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Seattle Startup Launches Partial Truckload Service

FreightWeb announced the launch of its partial truckload transportation service on Tuesday, backed by $3 million in seed funding from Madrona Venture Group and 8VC.

Benzinga · 02/04/2020 16:27

FreightWeb announced the launch of its partial truckload transportation service on Tuesday, backed by $3 million in seed funding from Madrona Venture Group and 8VC.

The startup, headquartered in Seattle, is taking a multi-pronged approach to solving a perennial problem in the trucking industry: the fact that shippers are typically forced to pay for a whole truck, even when their freight may occupy only a fraction of the trailer.

Unlike with less-than-truckload (LTL) and truckload (TL) shipments, there hasn't historically been a way to get automated price quotes for partial truckload shipments, defined as loads of between six and 20 pallets, said co-founder and CEO Will Payson.

Full truckload freight service is optimized for 26- to 30-pallet loads that use all the space in a truck. Meanwhile, LTL carriers, moving between one and five pallets, are an unpredictable and often more expensive solution for larger shipments.

As a result, shippers that need to ship only half a truckload of freight often have to pay for the whole truck or spend hours tracking down a quote.

FreightWeb streamlines that process with instant quotes and booking, saving shippers around 25% on trucking costs, according to Payson.

"We are focused on doing the one thing that historically shippers have found to be a royal pain," he said. "We want to take that pain away."

In addition to brokering loads, FreightWeb is launching an owner-operator-based partial truckload carrier operation across Southern California, Arizona and Texas.

The carrier focus distinguishes FreightWeb from other supply chain startups. "Most people in the freight-tech space like the tech aspect," Payson said. "They want to be totally non asset."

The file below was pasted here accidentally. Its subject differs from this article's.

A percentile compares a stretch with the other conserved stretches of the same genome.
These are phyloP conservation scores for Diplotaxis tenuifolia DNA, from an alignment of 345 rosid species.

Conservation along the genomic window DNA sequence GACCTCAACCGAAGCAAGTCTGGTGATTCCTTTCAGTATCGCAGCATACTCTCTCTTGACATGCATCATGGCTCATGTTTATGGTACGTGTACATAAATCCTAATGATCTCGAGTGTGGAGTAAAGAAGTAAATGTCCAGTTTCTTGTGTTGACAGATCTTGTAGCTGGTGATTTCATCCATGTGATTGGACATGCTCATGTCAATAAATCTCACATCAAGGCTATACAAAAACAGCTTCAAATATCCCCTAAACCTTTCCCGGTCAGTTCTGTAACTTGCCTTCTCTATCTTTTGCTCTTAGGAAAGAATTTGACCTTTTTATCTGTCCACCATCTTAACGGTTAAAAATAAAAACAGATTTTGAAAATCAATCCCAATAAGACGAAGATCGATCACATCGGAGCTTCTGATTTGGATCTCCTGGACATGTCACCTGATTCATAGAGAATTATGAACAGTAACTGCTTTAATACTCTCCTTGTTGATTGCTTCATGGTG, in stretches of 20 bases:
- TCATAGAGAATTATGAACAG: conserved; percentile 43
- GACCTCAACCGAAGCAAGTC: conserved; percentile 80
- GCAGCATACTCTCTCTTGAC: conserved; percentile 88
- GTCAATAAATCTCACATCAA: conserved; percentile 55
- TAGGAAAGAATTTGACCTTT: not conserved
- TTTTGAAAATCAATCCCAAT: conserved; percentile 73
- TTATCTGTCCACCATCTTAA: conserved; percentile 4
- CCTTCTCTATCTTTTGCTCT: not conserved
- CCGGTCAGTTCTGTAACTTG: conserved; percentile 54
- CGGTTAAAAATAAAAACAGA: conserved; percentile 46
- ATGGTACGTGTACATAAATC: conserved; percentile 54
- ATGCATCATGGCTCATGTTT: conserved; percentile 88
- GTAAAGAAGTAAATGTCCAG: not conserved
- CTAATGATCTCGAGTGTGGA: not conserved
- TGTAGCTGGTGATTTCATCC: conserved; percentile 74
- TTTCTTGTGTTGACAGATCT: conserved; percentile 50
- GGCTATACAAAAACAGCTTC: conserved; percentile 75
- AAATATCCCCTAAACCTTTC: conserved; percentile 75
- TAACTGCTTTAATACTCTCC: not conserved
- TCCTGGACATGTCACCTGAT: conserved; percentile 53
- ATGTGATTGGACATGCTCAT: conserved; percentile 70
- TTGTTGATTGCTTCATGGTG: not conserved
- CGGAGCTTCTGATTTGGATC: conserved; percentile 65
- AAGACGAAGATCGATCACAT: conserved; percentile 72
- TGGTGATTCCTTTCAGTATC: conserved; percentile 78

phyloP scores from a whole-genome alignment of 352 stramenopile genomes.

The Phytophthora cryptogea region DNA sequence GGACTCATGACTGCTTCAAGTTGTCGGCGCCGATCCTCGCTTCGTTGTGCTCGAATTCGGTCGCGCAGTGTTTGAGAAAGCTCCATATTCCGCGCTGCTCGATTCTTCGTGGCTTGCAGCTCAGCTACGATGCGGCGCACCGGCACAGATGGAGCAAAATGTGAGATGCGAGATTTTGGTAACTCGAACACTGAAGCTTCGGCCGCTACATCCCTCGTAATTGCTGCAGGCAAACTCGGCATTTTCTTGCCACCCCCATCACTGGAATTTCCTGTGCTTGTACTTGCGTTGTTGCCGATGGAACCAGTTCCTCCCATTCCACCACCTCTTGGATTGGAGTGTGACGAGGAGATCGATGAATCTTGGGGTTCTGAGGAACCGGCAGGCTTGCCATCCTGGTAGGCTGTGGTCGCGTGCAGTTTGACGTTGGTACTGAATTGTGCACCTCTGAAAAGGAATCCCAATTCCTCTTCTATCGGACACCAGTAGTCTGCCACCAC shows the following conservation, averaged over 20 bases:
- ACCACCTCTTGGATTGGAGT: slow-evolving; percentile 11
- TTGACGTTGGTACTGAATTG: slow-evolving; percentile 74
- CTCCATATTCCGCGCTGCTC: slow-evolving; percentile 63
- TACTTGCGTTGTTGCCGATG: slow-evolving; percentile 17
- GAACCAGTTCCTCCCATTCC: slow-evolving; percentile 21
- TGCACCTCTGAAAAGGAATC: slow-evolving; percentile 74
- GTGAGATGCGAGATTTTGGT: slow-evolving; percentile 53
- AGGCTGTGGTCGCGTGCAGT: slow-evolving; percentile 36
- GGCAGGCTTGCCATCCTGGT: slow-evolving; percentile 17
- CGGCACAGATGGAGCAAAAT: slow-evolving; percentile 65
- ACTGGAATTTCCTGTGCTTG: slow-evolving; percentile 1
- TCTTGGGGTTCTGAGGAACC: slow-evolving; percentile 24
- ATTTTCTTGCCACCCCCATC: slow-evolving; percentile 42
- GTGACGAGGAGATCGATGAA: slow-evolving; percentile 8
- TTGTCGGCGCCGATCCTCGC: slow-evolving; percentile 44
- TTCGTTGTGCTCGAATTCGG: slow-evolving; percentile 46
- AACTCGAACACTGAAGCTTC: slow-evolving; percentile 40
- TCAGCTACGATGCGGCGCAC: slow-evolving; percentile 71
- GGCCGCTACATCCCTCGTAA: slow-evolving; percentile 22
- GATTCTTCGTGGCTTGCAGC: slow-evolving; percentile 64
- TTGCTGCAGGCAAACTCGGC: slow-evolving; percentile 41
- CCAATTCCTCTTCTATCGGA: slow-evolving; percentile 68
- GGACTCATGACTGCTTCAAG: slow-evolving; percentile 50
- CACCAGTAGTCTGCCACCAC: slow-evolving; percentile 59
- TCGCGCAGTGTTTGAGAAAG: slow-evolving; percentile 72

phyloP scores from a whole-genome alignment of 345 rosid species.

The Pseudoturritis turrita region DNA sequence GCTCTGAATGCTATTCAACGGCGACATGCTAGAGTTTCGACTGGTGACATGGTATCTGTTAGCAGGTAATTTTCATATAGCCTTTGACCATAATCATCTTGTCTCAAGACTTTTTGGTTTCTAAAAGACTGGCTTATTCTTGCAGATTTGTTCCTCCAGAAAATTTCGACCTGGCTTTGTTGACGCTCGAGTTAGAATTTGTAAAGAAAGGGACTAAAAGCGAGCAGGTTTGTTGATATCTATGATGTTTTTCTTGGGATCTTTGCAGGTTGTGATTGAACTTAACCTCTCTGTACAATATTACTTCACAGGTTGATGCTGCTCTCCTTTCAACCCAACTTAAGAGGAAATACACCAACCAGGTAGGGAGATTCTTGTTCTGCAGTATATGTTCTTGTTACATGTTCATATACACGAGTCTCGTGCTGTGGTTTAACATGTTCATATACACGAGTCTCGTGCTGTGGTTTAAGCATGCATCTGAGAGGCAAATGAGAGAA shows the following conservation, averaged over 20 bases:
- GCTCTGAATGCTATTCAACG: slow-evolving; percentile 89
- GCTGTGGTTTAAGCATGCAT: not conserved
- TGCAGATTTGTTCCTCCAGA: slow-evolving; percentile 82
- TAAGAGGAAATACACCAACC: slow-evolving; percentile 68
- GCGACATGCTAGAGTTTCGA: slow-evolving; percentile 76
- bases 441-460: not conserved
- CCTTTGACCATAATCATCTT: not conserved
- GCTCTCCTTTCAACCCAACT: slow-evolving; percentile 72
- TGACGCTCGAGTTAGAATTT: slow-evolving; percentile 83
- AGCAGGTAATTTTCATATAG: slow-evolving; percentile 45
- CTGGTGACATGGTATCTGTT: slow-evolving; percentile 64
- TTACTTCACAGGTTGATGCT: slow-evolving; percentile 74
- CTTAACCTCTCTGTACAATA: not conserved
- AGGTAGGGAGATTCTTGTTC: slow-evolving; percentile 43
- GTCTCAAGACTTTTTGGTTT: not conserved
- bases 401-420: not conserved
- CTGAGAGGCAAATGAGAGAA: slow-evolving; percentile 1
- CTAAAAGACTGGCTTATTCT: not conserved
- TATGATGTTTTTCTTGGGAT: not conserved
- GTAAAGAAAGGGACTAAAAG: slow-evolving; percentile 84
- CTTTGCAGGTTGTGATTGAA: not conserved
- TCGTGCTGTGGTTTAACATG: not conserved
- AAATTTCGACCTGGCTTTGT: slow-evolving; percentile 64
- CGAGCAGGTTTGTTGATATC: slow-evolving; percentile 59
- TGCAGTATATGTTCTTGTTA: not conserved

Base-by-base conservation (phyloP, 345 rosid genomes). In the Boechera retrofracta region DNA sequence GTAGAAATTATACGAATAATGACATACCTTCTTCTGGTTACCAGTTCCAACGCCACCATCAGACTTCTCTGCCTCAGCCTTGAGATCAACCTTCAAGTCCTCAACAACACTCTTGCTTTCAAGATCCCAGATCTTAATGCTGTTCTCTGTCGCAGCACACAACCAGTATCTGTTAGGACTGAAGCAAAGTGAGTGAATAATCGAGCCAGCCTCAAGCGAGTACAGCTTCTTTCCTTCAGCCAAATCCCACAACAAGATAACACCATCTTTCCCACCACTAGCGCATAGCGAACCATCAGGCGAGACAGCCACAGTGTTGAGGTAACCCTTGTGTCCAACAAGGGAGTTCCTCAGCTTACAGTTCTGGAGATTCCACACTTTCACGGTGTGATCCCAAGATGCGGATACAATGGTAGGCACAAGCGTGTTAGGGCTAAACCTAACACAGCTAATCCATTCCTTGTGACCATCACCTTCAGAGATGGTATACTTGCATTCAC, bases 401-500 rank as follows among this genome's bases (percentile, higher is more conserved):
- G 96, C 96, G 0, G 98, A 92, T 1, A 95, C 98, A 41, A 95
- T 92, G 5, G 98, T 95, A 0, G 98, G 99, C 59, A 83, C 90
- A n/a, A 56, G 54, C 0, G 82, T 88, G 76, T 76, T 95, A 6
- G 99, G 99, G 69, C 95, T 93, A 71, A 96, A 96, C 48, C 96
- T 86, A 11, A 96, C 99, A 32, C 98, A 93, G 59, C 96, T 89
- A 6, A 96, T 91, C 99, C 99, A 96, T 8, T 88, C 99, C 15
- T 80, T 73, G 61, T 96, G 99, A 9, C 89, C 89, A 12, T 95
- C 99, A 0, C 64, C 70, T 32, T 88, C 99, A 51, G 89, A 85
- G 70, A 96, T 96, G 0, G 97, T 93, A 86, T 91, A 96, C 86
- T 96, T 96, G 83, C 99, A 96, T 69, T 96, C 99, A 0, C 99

Not so the FreightWeb executive team, a group with decades of experience in leadership roles at FedEx Corporation (NYSE: FDX), Amazon.com, Inc. (NASDAQ: AMZN), and carriers and brokerages. "We came to the conclusion that that's not the solution for us," explained Payson, a former FedEx vice president who left a position leading business intelligence and operations engineering at Amazon for his new venture. "We needed to position as a carrier and say we will take responsibility for the move."
A patent pending on a metal rack system to help handle customer freight is another example of what Payson describes as the team's laser focus on finding solutions to the partial truckload conundrum.

Conventional truckload is limited by the number of pallet positions, Payson explained. Although he declined to talk in detail about the new technology — more coming in a few months, he said — the system can basically turn "a truckload of pallets into half a truck," saving, well, a truckload of money in the process.

Like many in the supply chain startup space, Payson touted FreightWeb's green credentials, citing statistics from the U.S. Department of Transportation showing that two-thirds of all loaded trucks are mostly empty, and an additional 25% are actually empty.

Noting his kids "are always talking to me about the planet and environment," Payson acknowledged that "doing what's right environmentally is [often] hard because it costs more money or it's more work."
But with the FreightWeb solution, which reduces carbon emissions by around 35%, shippers and logistics companies looking for partial truckload options don't have to spend or pollute as much. "Underused truck capacity is a huge waste," said Payson, "and we've built out the physical technology, science and tech to solve it."

Scott Jacobson, managing director at Madrona Venture Group, echoed that sentiment in a press release.

"FreightWeb is addressing a particularly underserved segment of the market with a simple, easy-to-use service that is better for both shippers and carriers," he said. "The opportunities to apply technology to improve efficiency and reduce waste are tremendous."

Image by Free-Photos from Pixabay